About Watering—Don’t Forget
And Some Summer Notes

ear Clients and Friends,


Don't forget to water!

As the heat and dry weather continue, it pays to monitor your garden’s water needs.  Make sure you are watering enough, but not too much—see notes below:

When trees are rooted and growing leaves, they are taking up water from the ground.  It's like suction (and much like our sweating):  the leaves "sweat", and in the process, pull the water from the ground with the roots, up through the plant, and out through the leaves.  This is called transpiration.  The hotter, drier, and sunnier, the faster the transpiration, thus the increased water need.  It's like a continuous loop of water drawn in and sweated out.  When the days shorten in the fall, they anticipate the coming cold weather, drop their leaves, and go dormant.  Evergreens just go dormant, of course—all the plants just stop from the ground up.  The roots will continue to grow until the ground gets below 40 degrees.  This is all very simplistic, of course—so much more is going on, but you get the drift.

Things are different when a plant is first planted.  That's because they take time to root—in other words, the little feeder roots that take up the water have not yet come from the rootball of the transplanted plant and established themselves into the surrounding soil.  So we have to baby them for a few weeks until this happens.  Too little water, and they drop their leaves as a defense mechanism because they are trying to conserve water in the stems so that when water is again available, they have the strength saved up to leaf out again.  Conversely, when too much water is around the roots and the rootball cannot get any oxygen (because this is important, too), the plant drops its leaves because it doesn't need any water and the systems shut down.  Both of these things are really easy to do when plants are just put in—there is a fine balance.  Believe it or not, more plants die of overwatering than under watering.  Isn't that crazy?  But it's true.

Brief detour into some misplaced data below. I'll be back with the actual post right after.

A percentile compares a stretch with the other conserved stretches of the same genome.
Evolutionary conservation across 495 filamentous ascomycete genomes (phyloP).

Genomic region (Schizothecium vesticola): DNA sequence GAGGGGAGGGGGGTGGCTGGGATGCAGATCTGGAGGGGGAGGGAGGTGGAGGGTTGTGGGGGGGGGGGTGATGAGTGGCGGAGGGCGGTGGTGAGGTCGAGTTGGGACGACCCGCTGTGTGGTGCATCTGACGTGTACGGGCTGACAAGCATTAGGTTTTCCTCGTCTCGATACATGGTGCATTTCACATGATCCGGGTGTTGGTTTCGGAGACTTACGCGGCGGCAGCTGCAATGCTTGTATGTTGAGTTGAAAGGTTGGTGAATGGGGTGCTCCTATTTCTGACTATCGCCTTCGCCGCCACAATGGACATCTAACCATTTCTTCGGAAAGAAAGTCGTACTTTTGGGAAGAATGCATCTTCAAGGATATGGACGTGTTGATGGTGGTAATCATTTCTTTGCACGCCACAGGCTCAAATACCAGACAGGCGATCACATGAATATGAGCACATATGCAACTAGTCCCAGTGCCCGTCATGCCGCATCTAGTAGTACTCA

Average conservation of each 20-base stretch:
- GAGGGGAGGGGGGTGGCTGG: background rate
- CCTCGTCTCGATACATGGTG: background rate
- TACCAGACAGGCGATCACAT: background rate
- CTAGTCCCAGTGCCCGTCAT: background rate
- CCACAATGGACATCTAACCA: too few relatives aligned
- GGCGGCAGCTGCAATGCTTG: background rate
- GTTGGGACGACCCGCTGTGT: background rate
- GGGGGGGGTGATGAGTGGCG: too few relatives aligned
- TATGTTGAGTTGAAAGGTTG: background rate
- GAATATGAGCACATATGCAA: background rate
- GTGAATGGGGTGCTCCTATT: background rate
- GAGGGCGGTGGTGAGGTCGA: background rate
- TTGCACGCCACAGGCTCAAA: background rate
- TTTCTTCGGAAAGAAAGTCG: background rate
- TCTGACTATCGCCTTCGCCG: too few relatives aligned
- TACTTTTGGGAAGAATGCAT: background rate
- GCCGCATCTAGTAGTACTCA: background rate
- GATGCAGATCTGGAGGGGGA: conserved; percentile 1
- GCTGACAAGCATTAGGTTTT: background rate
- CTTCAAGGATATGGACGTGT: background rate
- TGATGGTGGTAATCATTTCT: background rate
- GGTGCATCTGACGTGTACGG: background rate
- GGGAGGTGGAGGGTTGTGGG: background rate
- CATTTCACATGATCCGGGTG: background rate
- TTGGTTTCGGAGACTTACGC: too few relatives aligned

As the days shorten, and the sun becomes less intense as we move towards fall, your plants will require less and less water…you can probably cut the frequency a bit.  Likewise, plants dry out more quickly when the humidity is low; less quickly when the humidity is high.  So monitor carefully so you don’t over- or under-water.  Just remember to soak deeply when you do water.

A summertime view through the woodland garden at Woodland Cottage

Get to know your garden and its “hot spots”—places that dry more quickly than others.  This is true even if you have an irrigation system.  Put your fingers under the mulch, into the soil, and check for moisture.  Don’t depend on a quick thunderstorm to water for you…deep soak your garden as needed.  Let the lawn go dormant or provide once inch of water per week to keep it green.  If hand–watering your plants, take the nozzle off the hose, and aim that nice, steady stream of water directly at the center of the plant where it meets the soil.  Let the water soak in deeply.  When using sprinklers, rain gauges are a big help…or (better) check the soil with your fingers.  And remember: like winter-damaged plants, those left unwatered are not guaranteed—another incentive to get out the hose!

Do your best to keep up with it.  A two to three inch (no more, and not against the trunks or stems, please) layer of mulch helps deter weed growth (after you’ve pulled the weeds by the roots, of course).  Preen weed preventer seems to help, too, though it is not a cure-all.

Diseases and insects
Monitor carefully and treat appropriately.

Spring-blooming shrubs should not be pruned any more until after they bloom next spring.  If you cut them now, you will likely cut off next spring’s blooms.  The buds have set.  You can continue to prune hedges, trees and non-blooming evergreens, as needed.

Annuals, perennials, vegetables
“Dead-head” (cut off the old blooms) from your perennials and some annuals to help extend blooming.  This goes for roses, too.  It’s time to get your fall vegetable garden going.  Wait until the heat breaks to plant pansies, mums and other fall flowers so they don’t bloom themselves out.  Wait until cool weather to plant spring-flowering bulbs.  Be sure to deeply water.

Questions on anything?  Let me know.  More info to come as we move into autumn.

Stay cool, enjoy your vacations and best regards,

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